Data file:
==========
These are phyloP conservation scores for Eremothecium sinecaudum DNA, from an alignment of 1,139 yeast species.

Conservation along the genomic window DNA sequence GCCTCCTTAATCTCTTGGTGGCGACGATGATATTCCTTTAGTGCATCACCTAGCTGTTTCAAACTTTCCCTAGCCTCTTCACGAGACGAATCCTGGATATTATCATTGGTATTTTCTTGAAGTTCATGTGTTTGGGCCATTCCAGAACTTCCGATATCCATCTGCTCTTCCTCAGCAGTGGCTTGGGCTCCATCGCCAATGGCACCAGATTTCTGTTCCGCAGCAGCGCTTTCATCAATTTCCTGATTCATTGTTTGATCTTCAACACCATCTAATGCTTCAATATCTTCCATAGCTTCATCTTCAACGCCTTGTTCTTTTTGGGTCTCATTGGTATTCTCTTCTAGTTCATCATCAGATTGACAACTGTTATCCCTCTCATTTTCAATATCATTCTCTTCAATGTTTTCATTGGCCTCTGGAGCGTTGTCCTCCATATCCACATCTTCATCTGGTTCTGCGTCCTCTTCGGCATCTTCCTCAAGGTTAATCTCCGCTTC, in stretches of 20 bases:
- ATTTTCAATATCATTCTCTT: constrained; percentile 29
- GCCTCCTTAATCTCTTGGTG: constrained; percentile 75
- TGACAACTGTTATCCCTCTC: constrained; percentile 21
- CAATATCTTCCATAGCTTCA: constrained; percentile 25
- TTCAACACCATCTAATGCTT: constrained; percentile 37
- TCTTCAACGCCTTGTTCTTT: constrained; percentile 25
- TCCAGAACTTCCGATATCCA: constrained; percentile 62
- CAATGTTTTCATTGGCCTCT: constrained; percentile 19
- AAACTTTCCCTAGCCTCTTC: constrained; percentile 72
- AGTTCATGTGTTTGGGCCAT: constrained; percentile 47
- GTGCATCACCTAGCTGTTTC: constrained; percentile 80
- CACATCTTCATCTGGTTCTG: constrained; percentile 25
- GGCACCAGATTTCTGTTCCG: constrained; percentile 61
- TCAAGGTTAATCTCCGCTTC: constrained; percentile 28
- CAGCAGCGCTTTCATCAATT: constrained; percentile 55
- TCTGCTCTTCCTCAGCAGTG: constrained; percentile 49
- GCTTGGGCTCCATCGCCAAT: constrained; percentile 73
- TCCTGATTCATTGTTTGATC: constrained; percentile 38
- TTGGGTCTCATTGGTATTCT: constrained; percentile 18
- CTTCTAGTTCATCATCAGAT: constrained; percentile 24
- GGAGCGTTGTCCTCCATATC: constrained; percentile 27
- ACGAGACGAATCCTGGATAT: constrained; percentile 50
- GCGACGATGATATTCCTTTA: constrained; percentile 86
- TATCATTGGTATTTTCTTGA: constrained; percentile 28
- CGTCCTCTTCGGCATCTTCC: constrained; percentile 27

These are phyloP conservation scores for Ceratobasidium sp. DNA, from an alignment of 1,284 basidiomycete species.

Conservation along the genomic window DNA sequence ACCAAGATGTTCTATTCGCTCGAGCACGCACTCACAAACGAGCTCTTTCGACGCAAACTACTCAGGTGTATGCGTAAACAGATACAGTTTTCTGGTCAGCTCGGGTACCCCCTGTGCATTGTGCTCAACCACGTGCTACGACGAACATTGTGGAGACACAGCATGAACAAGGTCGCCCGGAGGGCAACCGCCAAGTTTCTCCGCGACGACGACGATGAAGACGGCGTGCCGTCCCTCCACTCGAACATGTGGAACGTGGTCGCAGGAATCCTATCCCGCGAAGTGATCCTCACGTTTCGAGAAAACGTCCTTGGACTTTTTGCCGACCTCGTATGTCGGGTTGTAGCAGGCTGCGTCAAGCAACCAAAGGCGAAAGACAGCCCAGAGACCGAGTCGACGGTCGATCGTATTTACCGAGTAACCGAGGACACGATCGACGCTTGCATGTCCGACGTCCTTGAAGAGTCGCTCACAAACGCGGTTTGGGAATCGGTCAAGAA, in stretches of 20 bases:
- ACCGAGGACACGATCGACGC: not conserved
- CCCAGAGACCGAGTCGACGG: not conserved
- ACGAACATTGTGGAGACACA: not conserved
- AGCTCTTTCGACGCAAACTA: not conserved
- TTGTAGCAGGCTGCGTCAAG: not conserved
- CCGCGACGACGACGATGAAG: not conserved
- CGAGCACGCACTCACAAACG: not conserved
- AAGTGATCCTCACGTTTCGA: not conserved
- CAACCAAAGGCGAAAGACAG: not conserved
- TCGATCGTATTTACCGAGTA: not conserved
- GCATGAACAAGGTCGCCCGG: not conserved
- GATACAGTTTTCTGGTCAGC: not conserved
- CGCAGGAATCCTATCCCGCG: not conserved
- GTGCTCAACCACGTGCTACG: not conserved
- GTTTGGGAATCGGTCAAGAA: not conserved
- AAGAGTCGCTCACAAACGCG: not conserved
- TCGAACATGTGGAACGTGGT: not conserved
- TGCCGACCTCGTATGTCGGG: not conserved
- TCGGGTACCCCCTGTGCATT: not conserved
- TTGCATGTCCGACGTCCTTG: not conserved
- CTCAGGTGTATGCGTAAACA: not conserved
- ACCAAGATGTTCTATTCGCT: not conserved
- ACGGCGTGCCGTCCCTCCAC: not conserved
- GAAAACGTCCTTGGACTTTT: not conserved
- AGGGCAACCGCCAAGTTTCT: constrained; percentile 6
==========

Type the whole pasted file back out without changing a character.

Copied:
These are phyloP conservation scores for Eremothecium sinecaudum DNA, from an alignment of 1,139 yeast species.

Conservation along the genomic window DNA sequence GCCTCCTTAATCTCTTGGTGGCGACGATGATATTCCTTTAGTGCATCACCTAGCTGTTTCAAACTTTCCCTAGCCTCTTCACGAGACGAATCCTGGATATTATCATTGGTATTTTCTTGAAGTTCATGTGTTTGGGCCATTCCAGAACTTCCGATATCCATCTGCTCTTCCTCAGCAGTGGCTTGGGCTCCATCGCCAATGGCACCAGATTTCTGTTCCGCAGCAGCGCTTTCATCAATTTCCTGATTCATTGTTTGATCTTCAACACCATCTAATGCTTCAATATCTTCCATAGCTTCATCTTCAACGCCTTGTTCTTTTTGGGTCTCATTGGTATTCTCTTCTAGTTCATCATCAGATTGACAACTGTTATCCCTCTCATTTTCAATATCATTCTCTTCAATGTTTTCATTGGCCTCTGGAGCGTTGTCCTCCATATCCACATCTTCATCTGGTTCTGCGTCCTCTTCGGCATCTTCCTCAAGGTTAATCTCCGCTTC, in stretches of 20 bases:
- ATTTTCAATATCATTCTCTT: constrained; percentile 29
- GCCTCCTTAATCTCTTGGTG: constrained; percentile 75
- TGACAACTGTTATCCCTCTC: constrained; percentile 21
- CAATATCTTCCATAGCTTCA: constrained; percentile 25
- TTCAACACCATCTAATGCTT: constrained; percentile 37
- TCTTCAACGCCTTGTTCTTT: constrained; percentile 25
- TCCAGAACTTCCGATATCCA: constrained; percentile 62
- CAATGTTTTCATTGGCCTCT: constrained; percentile 19
- AAACTTTCCCTAGCCTCTTC: constrained; percentile 72
- AGTTCATGTGTTTGGGCCAT: constrained; percentile 47
- GTGCATCACCTAGCTGTTTC: constrained; percentile 80
- CACATCTTCATCTGGTTCTG: constrained; percentile 25
- GGCACCAGATTTCTGTTCCG: constrained; percentile 61
- TCAAGGTTAATCTCCGCTTC: constrained; percentile 28
- CAGCAGCGCTTTCATCAATT: constrained; percentile 55
- TCTGCTCTTCCTCAGCAGTG: constrained; percentile 49
- GCTTGGGCTCCATCGCCAAT: constrained; percentile 73
- TCCTGATTCATTGTTTGATC: constrained; percentile 38
- TTGGGTCTCATTGGTATTCT: constrained; percentile 18
- CTTCTAGTTCATCATCAGAT: constrained; percentile 24
- GGAGCGTTGTCCTCCATATC: constrained; percentile 27
- ACGAGACGAATCCTGGATAT: constrained; percentile 50
- GCGACGATGATATTCCTTTA: constrained; percentile 86
- TATCATTGGTATTTTCTTGA: constrained; percentile 28
- CGTCCTCTTCGGCATCTTCC: constrained; percentile 27

These are phyloP conservation scores for Ceratobasidium sp. DNA, from an alignment of 1,284 basidiomycete species.

Conservation along the genomic window DNA sequence ACCAAGATGTTCTATTCGCTCGAGCACGCACTCACAAACGAGCTCTTTCGACGCAAACTACTCAGGTGTATGCGTAAACAGATACAGTTTTCTGGTCAGCTCGGGTACCCCCTGTGCATTGTGCTCAACCACGTGCTACGACGAACATTGTGGAGACACAGCATGAACAAGGTCGCCCGGAGGGCAACCGCCAAGTTTCTCCGCGACGACGACGATGAAGACGGCGTGCCGTCCCTCCACTCGAACATGTGGAACGTGGTCGCAGGAATCCTATCCCGCGAAGTGATCCTCACGTTTCGAGAAAACGTCCTTGGACTTTTTGCCGACCTCGTATGTCGGGTTGTAGCAGGCTGCGTCAAGCAACCAAAGGCGAAAGACAGCCCAGAGACCGAGTCGACGGTCGATCGTATTTACCGAGTAACCGAGGACACGATCGACGCTTGCATGTCCGACGTCCTTGAAGAGTCGCTCACAAACGCGGTTTGGGAATCGGTCAAGAA, in stretches of 20 bases:
- ACCGAGGACACGATCGACGC: not conserved
- CCCAGAGACCGAGTCGACGG: not conserved
- ACGAACATTGTGGAGACACA: not conserved
- AGCTCTTTCGACGCAAACTA: not conserved
- TTGTAGCAGGCTGCGTCAAG: not conserved
- CCGCGACGACGACGATGAAG: not conserved
- CGAGCACGCACTCACAAACG: not conserved
- AAGTGATCCTCACGTTTCGA: not conserved
- CAACCAAAGGCGAAAGACAG: not conserved
- TCGATCGTATTTACCGAGTA: not conserved
- GCATGAACAAGGTCGCCCGG: not conserved
- GATACAGTTTTCTGGTCAGC: not conserved
- CGCAGGAATCCTATCCCGCG: not conserved
- GTGCTCAACCACGTGCTACG: not conserved
- GTTTGGGAATCGGTCAAGAA: not conserved
- AAGAGTCGCTCACAAACGCG: not conserved
- TCGAACATGTGGAACGTGGT: not conserved
- TGCCGACCTCGTATGTCGGG: not conserved
- TCGGGTACCCCCTGTGCATT: not conserved
- TTGCATGTCCGACGTCCTTG: not conserved
- CTCAGGTGTATGCGTAAACA: not conserved
- ACCAAGATGTTCTATTCGCT: not conserved
- ACGGCGTGCCGTCCCTCCAC: not conserved
- GAAAACGTCCTTGGACTTTT: not conserved
- AGGGCAACCGCCAAGTTTCT: constrained; percentile 6